Making the Choice to be Naughty or Nice: Resolutions for the Holiday Season and New Year
Naughty or Nice
I am a bit like a milk chocolate bar – intense but never dark. However, somehow I still manage to blow people out of the water. I am certain my face is plastered on a dart board or a trash can. I really can’t blame them.
After all, being naughty or nice is really a year round choice. Since I don’t always model the good, I try to take advantage of this seasonal opportunity to begin anew.
Here are some of my favorite tips to honor, advocate and create stronger home-school relations. Most cost nothing or very little:
1. Personal Conversations: This may seem like a no-brainer, but, in a world of emails, texting and social media, there is no replacement for the good-ol, face-to-face “Thank You.” It’s a time to purge the guilt and start anew. If it’s too much – write a note.
2. Create a Certificate: We found teacher appreciation templates on-line. We personalized them for each team member because support staff get over-looked sometimes. We added a photo of our son and then had him help to personalize each one. We had access to a laminating machine which helped to preserve it. We did these four years ago and they are still hanging up on bulletin boards.
3. Make a Video: Children love being videotaped. It’s their chance to be a star. We did this as an end of year thank you. It ended up being shown on the teacher’s Facebook page and at her family reunion. She said it was the best gift ever. All we did was use the video function on our smart phone. In one shot our son told from his heart why she was the best.
4. Bake: Fresh baked goods go a long way. Especially if you can attached a photo or artwork by your child. Nothing say’s lov’n like something from your oven.
Send a Note to the Boss: We have had several permanent substitute teachers during our son’s academic career. I think that they often work harder because they have been placed without a lot of training or support systems. Their love for children and a willingness to provide differentiated instruction are the two tools that got them the job. So, I think, writing a letter to a district administrator goes a long way. If you don’t have time to write – pick up the phone. Then make a point of telling your teacher what you did. It goes a long way.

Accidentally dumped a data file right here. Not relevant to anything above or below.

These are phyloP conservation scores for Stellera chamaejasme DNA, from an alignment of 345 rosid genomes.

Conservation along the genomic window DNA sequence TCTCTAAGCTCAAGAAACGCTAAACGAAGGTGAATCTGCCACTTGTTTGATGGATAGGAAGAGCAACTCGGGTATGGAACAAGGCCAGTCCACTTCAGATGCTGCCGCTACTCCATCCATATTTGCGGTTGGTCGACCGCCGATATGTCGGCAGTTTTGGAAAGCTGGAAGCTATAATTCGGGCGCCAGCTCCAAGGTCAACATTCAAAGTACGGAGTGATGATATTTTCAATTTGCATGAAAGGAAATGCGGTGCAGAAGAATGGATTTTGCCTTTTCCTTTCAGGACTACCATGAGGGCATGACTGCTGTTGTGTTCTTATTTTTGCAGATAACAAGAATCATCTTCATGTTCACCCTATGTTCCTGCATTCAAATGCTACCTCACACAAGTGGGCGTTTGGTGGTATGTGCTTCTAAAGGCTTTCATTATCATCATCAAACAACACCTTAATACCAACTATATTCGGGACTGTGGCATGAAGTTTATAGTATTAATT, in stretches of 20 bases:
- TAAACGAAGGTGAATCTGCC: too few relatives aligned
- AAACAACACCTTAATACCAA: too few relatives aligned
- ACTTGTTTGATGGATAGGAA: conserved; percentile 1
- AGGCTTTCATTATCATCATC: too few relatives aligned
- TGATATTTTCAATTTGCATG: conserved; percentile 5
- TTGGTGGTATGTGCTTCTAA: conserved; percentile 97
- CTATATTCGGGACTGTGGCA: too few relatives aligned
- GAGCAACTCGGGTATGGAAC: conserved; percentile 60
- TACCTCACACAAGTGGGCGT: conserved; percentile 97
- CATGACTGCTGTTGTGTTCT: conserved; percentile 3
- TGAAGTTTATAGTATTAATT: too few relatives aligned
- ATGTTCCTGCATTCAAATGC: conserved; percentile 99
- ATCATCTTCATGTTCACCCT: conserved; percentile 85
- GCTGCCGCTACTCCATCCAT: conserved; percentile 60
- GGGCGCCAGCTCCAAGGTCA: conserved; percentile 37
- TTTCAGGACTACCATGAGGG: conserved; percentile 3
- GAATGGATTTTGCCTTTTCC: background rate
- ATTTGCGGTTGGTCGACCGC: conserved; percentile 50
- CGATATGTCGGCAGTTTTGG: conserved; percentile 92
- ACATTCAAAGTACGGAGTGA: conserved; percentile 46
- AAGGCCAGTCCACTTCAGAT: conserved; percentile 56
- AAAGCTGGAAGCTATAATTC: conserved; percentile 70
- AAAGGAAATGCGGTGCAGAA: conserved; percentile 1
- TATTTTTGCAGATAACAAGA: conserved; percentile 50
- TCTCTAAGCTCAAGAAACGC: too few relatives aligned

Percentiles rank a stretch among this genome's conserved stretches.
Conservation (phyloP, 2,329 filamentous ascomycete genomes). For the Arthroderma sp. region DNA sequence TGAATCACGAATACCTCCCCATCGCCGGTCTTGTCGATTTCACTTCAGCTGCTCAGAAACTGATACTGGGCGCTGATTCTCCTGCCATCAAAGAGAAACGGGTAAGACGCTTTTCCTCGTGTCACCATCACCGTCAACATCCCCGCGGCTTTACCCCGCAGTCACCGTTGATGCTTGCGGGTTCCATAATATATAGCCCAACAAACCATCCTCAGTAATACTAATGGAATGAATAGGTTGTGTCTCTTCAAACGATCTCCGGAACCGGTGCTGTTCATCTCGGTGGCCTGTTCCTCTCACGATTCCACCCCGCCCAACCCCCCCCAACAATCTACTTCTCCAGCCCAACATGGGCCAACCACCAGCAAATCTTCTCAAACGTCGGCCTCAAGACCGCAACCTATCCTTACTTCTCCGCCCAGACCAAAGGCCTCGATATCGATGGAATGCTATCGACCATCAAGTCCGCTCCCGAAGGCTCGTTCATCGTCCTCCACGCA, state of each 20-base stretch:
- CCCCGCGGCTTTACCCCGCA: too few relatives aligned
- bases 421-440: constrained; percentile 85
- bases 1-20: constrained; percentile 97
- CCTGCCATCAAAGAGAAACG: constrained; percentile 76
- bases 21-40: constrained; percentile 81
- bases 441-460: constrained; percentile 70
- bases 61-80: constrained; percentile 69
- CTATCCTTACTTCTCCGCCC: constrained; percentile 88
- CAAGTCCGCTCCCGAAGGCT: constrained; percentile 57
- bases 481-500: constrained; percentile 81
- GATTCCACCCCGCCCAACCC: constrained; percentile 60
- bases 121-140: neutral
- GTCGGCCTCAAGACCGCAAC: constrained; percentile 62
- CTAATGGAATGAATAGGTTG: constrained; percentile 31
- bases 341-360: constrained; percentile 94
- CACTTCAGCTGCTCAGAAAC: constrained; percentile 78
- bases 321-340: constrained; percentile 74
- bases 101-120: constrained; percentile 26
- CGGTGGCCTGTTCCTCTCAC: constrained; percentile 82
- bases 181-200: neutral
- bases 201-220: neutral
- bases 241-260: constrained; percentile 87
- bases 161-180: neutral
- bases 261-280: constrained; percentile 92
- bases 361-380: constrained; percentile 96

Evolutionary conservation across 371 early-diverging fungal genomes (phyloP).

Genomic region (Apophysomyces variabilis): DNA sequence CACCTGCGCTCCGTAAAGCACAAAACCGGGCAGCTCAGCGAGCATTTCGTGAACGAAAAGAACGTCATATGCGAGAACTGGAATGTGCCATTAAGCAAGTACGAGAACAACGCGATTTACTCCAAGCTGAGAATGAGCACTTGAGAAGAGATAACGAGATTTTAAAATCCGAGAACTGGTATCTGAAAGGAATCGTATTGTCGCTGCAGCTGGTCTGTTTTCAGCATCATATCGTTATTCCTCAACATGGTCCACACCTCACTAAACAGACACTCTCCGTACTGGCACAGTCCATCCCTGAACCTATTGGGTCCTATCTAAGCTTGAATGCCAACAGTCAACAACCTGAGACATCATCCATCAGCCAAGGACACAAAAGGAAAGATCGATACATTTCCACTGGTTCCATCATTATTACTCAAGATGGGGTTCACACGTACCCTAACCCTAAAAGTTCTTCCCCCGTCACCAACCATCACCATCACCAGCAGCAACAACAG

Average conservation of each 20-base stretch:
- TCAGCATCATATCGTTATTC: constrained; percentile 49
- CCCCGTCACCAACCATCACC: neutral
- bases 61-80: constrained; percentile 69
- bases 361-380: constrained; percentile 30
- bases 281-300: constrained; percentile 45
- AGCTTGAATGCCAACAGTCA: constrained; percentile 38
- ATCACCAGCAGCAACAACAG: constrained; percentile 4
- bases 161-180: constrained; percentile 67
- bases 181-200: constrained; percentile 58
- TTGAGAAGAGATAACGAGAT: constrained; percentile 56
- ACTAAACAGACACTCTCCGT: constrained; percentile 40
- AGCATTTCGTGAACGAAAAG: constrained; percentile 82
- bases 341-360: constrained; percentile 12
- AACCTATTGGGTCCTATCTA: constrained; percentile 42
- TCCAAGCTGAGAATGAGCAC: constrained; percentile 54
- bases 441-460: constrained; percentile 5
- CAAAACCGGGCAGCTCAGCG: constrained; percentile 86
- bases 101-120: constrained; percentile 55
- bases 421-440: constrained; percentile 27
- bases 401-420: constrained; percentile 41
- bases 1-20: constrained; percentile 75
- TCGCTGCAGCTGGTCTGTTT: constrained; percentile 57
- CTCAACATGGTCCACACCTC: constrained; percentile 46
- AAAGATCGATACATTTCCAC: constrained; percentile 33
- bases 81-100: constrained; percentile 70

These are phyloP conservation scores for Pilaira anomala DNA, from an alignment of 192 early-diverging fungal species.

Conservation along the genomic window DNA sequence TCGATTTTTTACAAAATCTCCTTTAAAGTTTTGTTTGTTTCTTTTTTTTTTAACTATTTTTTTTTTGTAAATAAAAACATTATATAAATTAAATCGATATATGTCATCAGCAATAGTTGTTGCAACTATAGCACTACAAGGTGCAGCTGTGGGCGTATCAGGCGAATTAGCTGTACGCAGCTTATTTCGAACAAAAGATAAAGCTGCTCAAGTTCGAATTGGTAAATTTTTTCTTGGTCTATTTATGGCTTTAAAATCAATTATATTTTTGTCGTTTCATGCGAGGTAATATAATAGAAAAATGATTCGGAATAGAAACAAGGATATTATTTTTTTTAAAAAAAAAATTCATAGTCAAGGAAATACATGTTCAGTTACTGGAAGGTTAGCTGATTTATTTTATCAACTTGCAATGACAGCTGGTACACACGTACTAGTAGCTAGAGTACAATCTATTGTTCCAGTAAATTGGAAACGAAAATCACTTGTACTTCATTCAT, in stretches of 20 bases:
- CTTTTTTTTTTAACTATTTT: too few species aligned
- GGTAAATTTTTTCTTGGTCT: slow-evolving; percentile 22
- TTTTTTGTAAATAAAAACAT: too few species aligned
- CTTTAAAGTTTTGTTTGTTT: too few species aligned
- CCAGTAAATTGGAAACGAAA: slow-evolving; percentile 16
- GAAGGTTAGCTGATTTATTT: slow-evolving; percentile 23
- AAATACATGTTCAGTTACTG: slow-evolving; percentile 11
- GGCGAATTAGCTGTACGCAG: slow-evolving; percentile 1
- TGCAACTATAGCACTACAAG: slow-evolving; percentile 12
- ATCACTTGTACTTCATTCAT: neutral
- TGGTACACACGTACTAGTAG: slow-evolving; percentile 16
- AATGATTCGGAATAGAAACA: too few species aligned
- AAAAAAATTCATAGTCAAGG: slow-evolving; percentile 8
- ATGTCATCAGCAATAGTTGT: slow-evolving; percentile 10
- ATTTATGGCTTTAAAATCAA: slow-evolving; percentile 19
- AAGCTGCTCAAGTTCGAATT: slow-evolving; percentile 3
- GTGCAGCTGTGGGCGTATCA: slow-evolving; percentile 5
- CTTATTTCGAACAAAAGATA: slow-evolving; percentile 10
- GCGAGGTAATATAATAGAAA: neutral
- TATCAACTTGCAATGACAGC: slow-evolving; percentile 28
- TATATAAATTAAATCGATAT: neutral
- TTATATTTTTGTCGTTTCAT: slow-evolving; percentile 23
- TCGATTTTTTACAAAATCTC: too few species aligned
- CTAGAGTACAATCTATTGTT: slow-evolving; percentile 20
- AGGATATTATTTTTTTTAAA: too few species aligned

1. Clear Vision: It’s hard to advocate if you don’t have a strong idea about what you want for your child. It could be a wish list. The key point is that your vision is what drives the planning for your child’s future. Most importantly, it needs to be shared with all of the members of the school team. You, the parent, need to make this commitment. It is a gift to you and to your child.
2. Build Relationships: Because I am the queen of mistakes, I know the value of this point. If you take the initiative to do this – it pays off tenfold when you do overreact.
3. Use People’s Names: People love to hear their names. This one goes both ways. If a school team keeps calling you “Mom” or “Dad” in a meeting, make the point of asking if you can advance your relationship with them? In a kind way, ask them if they like to be addressed formally or casually? Then ask for the same courtesy. It’s a small thing, but, one both sides should resolve to do with the New Year.
1. Social Media: I may be in the minority on this one, but, I have found that having my son’s teachers on my Facebook and YouTube accounts has helped to strengthen our relationship. It also has given the team insight to behaviors or skills that may not always be exhibited at school. It takes a commitment to trust but it has developed our friendships long after our child has moved on.
2. Buy a Notebook: Our son was non-verbal for the first seven years of his life. I found that having a communication notebook was a valuable tool. It enabled me to share what we were doing at home and provided the team a way of updating me. Those notebooks also created a journal of our son’s progress. I still pull them out and look at them. They are precious to me.
One of the most interesting outcomes of this process is that we became reconnected with the families I reference in the beginning of this essay. They too found it was time for a change. We crossed paths at other camps and afterschool programming. We still continue to share and encourage. We just do it now in other settings and in new ways.
- Family-School Collaboration Focusing on Quality of Life for All
- The Politics of Special Education: The Information You Need Right Now
- Advocating: What You Need to Know to Become a Better Advocate
- 8 Ways to be a Great Advocate For Your Family Member With Special Needs
- IEP… I Do’s Building a Viable Home-School Relationship – It’s like a Marriage
- What You Need to Know If You Unenroll Your Child From Public School, Private Schools, Home Education & IEPs
- It’s Not Rocket Science: The Art of Planning Good Meetings between Home and School Teams
- Beyond the IEP Team: 6 Tips for Parent Participation at School
- IEP Prep: Using the Mama Bear Strategy
This post originally appeared on our November/December 2013 Magazine